I hesitate to bring it up, but there are potential theoretical benefits from passive bi-amping due to lower power demands. I cannot imagine audible benefits, however, for any reasonable system.

All IMO since I've learned everything is an opinion including all the physics and engineering I've ever learned... smile.gif

 

Don,

 

Nice post. I remove the passive crossover inside my Revel F32 only to separate lows from mid/highs. ¡The result is amazing! I'm using a Marchand X66 active crossover and I have even compared it to a Behringer CX2310. To my ears the audible results are just the same. The crossover frequency is set at 200Hz, BTW.

 

One positive feature or active biamping is that depending on the frequency selected the bass driver uses 20-50% of the power while mids/highs uses the rest. Using two amps you have headroom improvements to cope with peaks and resulting power demands when playing some very dynamic music.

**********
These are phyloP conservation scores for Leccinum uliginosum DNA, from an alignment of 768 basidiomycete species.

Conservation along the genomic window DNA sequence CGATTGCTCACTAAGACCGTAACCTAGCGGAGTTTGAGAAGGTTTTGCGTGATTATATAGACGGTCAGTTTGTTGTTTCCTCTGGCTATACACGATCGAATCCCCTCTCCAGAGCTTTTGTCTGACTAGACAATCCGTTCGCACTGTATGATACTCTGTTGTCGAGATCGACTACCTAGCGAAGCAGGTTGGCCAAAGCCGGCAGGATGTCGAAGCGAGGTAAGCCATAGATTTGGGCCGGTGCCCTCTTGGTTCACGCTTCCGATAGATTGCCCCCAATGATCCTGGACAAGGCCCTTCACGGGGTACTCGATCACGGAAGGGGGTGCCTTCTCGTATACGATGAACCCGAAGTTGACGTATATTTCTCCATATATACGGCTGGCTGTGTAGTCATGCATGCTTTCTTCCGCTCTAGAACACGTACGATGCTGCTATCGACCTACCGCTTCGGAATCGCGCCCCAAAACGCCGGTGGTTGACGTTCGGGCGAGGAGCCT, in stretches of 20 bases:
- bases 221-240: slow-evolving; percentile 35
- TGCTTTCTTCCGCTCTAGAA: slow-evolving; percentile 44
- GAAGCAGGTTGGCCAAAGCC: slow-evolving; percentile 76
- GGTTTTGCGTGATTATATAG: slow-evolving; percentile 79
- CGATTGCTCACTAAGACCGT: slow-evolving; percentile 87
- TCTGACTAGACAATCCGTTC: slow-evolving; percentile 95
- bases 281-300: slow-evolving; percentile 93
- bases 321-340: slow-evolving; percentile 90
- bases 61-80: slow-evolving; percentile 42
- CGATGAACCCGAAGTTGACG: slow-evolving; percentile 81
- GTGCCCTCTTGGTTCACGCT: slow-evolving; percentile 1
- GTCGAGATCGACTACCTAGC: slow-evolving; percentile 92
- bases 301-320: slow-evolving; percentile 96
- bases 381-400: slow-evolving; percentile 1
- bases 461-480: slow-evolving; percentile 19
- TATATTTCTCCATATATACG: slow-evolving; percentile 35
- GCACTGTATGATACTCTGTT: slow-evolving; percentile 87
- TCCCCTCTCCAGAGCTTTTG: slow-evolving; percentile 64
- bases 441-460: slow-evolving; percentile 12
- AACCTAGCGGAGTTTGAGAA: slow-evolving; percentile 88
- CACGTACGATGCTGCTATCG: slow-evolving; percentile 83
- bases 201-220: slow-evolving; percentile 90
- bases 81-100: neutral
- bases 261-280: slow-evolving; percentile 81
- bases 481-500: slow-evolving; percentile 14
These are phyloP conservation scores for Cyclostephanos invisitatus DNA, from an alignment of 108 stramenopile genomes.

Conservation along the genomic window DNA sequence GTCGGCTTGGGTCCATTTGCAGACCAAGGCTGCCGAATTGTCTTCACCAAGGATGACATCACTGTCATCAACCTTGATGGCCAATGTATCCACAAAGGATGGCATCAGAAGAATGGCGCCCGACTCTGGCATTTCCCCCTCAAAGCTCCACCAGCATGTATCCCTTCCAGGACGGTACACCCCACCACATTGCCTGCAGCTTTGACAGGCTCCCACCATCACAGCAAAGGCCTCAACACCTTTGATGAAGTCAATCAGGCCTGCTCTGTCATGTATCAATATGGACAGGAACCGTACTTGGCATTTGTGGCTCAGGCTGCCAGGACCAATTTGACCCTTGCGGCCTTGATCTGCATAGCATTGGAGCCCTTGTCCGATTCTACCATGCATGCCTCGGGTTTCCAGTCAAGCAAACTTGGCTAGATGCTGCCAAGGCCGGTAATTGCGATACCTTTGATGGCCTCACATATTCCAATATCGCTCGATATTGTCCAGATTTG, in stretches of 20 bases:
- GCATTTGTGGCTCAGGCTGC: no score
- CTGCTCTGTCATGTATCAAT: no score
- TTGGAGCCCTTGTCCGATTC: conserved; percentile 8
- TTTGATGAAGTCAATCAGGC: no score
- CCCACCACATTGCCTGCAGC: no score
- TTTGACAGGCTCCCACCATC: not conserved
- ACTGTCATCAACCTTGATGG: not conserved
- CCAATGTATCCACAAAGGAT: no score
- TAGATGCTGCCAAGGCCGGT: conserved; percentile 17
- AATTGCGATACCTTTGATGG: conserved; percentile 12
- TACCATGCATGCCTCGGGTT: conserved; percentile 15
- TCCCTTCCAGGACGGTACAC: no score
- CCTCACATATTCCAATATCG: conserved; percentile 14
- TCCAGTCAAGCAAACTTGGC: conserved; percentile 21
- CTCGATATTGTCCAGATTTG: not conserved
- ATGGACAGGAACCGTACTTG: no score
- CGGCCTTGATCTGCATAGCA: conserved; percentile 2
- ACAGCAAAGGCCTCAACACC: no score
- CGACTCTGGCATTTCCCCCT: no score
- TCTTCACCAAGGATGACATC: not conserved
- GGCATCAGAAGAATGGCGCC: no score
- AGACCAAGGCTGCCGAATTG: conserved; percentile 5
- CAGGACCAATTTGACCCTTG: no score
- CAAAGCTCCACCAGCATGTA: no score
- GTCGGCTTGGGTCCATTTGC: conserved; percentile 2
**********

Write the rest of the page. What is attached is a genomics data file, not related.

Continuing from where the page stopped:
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post #28 of 1044 Old 09-27-2013, 10:08 AM
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High end audio is the world's chamption at snake oil marketing thanks to our human hearing bias and the willingness of others to take advantage of it.

I think Complementary and Alternative Medicine has high end audio beat. One enriches charlatans, separates suckers from their money, and keeps the economic machine rolling along; the other does all that and poses a threat to public health. /end rant
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post #29 of 1044 Old 09-27-2013, 10:41 AM